songIndex = -1;
                    return songIndex;
                }
        }
       
    }

    int main(int argc, char** argv) {
        char ans;
          do {
            string songArray[] = {"Against the Wind", "Bohemian Rhapsody", "California Love", "(Don't Fear) The Reaper", "Facade", "Hello", "I Fought the Law", "Iron Man", "King Nothing", "Knocking On Heaven's Door", "Livin' On a Prayer", "Love Story", "Macarena", "No Particular Place to Go", "On Top of the World", "Party Rock Anthem", "Piano Man", "Pink", "She Talks to Angels", "The Twist", "You Give Love a Bad Name"};
            int arraySize = sizeof(songArray)/sizeof(string);
            string songName;  
           
            cout << "Please Enter A Song Name..." << endl;
            getline (cin, songName);
            cout << endl;
            cout << "Searching for: " + songName << endl << endl;
            int songIndex = mySearch(songArray, arraySize, songName, songIndex);
            cout << endl;  
            cout << "Index for song " << songName << " is " << songIndex << endl << endl;  
       
              cout << "Do you want to search again (Y/N)?" << endl;
            cout << "You must type a 'Y' or an 'N' :";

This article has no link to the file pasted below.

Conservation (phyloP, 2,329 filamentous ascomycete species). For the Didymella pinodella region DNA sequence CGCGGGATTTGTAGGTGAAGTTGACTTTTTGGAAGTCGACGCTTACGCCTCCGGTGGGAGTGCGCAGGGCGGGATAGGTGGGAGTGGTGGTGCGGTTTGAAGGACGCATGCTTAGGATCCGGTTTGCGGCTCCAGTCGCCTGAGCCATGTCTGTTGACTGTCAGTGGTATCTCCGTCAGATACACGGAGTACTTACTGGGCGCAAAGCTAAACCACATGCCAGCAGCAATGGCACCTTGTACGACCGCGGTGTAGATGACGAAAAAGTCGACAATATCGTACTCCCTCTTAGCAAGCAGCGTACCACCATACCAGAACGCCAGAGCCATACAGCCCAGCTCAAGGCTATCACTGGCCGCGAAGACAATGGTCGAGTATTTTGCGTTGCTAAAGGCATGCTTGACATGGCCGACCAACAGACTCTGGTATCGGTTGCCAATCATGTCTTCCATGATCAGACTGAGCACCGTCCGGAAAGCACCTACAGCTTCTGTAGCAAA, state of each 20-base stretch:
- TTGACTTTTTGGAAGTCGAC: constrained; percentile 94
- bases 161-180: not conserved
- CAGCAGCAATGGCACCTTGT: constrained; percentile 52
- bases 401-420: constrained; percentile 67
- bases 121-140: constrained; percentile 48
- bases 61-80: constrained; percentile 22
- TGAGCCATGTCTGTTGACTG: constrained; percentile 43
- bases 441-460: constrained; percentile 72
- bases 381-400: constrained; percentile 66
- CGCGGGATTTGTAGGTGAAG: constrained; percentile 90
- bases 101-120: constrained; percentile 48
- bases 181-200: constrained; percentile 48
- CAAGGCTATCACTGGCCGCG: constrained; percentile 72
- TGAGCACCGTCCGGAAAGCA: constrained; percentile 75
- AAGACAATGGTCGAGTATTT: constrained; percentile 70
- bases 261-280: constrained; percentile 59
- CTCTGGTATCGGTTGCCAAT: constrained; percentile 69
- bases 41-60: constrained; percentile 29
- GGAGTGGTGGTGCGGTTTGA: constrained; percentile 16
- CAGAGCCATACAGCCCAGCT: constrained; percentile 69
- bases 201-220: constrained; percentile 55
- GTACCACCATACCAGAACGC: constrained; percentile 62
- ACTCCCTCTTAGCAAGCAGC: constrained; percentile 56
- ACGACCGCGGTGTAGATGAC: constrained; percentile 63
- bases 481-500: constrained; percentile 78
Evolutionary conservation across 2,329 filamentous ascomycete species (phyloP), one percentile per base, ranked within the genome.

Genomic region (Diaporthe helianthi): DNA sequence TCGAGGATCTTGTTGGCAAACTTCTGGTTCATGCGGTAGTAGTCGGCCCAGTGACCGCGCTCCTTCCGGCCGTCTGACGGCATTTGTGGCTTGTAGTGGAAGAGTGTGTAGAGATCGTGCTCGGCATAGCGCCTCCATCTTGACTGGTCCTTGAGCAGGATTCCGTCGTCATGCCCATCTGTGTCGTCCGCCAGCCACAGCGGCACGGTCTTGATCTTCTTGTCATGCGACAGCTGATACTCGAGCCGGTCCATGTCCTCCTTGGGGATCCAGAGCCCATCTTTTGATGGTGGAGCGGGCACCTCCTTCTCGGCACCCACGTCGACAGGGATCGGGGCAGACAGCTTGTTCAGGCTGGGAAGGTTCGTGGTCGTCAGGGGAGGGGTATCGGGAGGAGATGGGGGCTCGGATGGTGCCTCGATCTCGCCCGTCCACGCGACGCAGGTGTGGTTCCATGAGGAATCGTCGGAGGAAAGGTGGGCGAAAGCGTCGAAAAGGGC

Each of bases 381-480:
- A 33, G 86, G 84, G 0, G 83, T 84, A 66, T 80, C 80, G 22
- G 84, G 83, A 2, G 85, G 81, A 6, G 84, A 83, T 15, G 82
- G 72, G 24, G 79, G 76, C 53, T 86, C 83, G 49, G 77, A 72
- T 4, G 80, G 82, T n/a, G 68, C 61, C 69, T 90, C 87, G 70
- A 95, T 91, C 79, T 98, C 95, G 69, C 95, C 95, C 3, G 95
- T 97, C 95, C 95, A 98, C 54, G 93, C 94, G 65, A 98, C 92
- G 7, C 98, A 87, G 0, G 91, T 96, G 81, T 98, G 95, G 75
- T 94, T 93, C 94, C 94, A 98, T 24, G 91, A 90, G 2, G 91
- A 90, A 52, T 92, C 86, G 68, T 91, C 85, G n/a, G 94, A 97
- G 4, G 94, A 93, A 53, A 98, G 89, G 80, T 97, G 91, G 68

cin >> ans;
           
        } while ((ans == 'Y') || (ans == 'y'));
           
    }
     
    after the user enters y or Y, output is:

    Index for song is -1
    Do you want to search again?;
     
  17. Jan 20, 2016 #16
    Fixed it...it seems that cin>> can leave a trailing \n character that was getting read as an enter key strike...

    changing:
    Code (C):

    cout << "Do you want to search again (Y/N)?" << endl;
    cout << "You must type a 'Y' or an 'N' :";
    cin >> ans;
    To:
    Code (C):

    cout << "Do you want to search again (Y/N)?" << endl;
    cout << "You must type a 'Y' or an 'N' :";
    cin >> ans;   //unobserved trailing /n acting as "enter key strike"
    cin.ignore();
    fixed the issue and now it works!!!!